What the 2016 Autumn statement means for employers
Chancellor Phillip Hammond has delivered the latest Autumn statement recently highlighting the state of the current UK economy.
But as employers and HR professionals, what are the points you should be aware of and how will they affect your employees and business?
Here’s our five minute round-up of what the 2016 Autumn statement means for employers.
Regulations surrounding salary sacrifice benefits will be altered so that particular employee benefits, such as mobile phone contracts, health checks and gym memberships, will lose their tax relief status.
However, certain schemes such as pensions, childcare, cycle to work, and low emission car schemes will be exempt. The chancellor described salary sacrifice schemes as “unfair”, and said the new rules will come into force in April 2017. “Employers and employees will pay the same tax that everyone else does,” he said.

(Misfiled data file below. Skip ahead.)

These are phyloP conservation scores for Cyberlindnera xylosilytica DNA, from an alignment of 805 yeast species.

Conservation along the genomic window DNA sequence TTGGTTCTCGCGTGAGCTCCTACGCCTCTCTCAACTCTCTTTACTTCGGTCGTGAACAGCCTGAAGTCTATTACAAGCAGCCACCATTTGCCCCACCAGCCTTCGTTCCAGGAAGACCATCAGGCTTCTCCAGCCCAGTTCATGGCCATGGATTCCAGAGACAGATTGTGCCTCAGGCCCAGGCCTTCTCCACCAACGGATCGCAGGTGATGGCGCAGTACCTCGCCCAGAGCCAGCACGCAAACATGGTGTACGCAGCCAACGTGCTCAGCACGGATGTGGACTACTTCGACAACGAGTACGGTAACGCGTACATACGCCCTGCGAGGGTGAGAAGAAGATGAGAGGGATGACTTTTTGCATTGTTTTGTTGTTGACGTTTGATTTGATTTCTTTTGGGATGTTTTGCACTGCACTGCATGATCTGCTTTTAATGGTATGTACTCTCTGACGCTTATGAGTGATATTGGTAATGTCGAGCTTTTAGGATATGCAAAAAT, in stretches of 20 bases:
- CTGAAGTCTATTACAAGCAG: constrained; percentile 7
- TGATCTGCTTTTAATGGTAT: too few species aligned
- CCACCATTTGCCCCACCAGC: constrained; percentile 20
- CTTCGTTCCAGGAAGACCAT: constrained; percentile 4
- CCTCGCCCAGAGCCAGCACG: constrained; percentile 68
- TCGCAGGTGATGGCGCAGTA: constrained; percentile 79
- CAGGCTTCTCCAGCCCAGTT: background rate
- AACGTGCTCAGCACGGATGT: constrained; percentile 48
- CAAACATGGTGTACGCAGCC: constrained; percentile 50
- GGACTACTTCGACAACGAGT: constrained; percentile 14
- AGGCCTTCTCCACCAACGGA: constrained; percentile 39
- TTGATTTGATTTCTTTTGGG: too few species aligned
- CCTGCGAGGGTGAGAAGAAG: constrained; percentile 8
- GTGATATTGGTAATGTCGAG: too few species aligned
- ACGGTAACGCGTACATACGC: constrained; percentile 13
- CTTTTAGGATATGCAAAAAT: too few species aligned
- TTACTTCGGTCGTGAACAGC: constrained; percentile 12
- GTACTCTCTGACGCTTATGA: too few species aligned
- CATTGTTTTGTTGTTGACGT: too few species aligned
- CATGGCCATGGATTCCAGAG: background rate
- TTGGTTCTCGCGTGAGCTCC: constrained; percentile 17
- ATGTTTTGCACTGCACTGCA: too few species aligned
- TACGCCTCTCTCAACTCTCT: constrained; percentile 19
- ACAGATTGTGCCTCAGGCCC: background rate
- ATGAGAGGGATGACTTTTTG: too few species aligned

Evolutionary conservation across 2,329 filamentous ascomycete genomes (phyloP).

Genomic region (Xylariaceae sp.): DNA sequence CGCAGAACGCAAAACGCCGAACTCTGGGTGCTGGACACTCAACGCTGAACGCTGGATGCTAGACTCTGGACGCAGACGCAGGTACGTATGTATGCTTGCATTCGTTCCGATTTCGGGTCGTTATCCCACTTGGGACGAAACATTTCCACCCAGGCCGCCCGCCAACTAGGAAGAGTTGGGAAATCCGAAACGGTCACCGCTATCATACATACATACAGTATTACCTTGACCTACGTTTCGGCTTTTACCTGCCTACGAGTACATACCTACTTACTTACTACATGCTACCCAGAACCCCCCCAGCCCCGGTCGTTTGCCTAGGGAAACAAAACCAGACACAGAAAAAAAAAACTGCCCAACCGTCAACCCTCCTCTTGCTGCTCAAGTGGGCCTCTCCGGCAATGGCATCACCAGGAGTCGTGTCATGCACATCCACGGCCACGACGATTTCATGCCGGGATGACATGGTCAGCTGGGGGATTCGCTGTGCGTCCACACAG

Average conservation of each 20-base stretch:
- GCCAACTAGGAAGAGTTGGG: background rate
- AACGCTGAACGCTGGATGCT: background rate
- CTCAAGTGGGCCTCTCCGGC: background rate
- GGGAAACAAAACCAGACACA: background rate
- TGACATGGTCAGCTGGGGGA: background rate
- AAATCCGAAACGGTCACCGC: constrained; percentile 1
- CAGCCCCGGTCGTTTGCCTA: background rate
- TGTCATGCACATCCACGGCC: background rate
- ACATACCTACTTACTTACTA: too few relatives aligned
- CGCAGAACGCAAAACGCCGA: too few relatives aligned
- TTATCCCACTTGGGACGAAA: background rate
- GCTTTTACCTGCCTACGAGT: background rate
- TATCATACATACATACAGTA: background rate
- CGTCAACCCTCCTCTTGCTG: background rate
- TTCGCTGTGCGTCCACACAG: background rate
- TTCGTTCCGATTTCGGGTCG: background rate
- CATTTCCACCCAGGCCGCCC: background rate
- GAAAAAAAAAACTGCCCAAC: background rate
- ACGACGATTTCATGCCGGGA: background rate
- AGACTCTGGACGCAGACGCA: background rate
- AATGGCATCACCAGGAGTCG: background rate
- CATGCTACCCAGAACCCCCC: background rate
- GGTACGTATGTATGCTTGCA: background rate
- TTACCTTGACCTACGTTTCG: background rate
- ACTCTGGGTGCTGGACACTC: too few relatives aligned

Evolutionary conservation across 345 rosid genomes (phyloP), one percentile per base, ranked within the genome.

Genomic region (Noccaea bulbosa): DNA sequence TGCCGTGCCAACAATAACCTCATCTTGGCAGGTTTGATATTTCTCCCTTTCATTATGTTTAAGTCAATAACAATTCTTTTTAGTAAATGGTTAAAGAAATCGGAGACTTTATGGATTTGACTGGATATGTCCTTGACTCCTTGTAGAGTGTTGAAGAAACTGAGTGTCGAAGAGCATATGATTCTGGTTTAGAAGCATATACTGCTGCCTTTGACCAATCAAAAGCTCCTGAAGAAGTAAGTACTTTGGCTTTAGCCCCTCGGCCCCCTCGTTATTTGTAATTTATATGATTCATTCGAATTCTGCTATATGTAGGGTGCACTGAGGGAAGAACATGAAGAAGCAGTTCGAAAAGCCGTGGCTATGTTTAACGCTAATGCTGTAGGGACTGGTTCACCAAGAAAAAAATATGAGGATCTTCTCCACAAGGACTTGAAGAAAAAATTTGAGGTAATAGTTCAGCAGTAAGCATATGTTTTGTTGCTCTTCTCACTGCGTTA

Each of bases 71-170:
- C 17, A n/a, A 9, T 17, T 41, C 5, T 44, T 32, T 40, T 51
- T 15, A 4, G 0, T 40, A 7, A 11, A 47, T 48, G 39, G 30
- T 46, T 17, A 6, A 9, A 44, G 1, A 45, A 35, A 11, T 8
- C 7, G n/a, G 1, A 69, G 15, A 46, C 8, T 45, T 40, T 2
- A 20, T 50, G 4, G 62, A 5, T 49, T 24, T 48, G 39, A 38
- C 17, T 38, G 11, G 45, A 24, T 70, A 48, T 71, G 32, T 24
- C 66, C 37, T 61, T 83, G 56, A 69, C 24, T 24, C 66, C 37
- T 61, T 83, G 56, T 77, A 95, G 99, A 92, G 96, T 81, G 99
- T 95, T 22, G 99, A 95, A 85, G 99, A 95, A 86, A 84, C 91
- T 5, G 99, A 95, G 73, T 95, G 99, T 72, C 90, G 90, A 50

National Living Wage rises
The National Living Wage, which applies to those aged over 25, is set to rise to £7.50 from April next year. “This is an extra £500 per year for a full-time worker,” Hammond said.
Originally proposed by previous chancellor George Osborne, the wage is now likely not expected to rise to £9 per hour by 2020, and falls short of some predictions of what it may have reached by 2017.
Personal allowance rises
The chancellor confirmed that the tax-free personal allowance will rise to £11,500 next year, and that it will continue to rise to £12,500 by the end of this parliament.
After that the incumbent chancellor will judge further increases. “This will provide a massive boost to low- and middle-income earners,” Hammond said.
For more information on how the Autumn statement might affect your workforce, speak to the Appointments team today on 01782 338787 for free advice and support.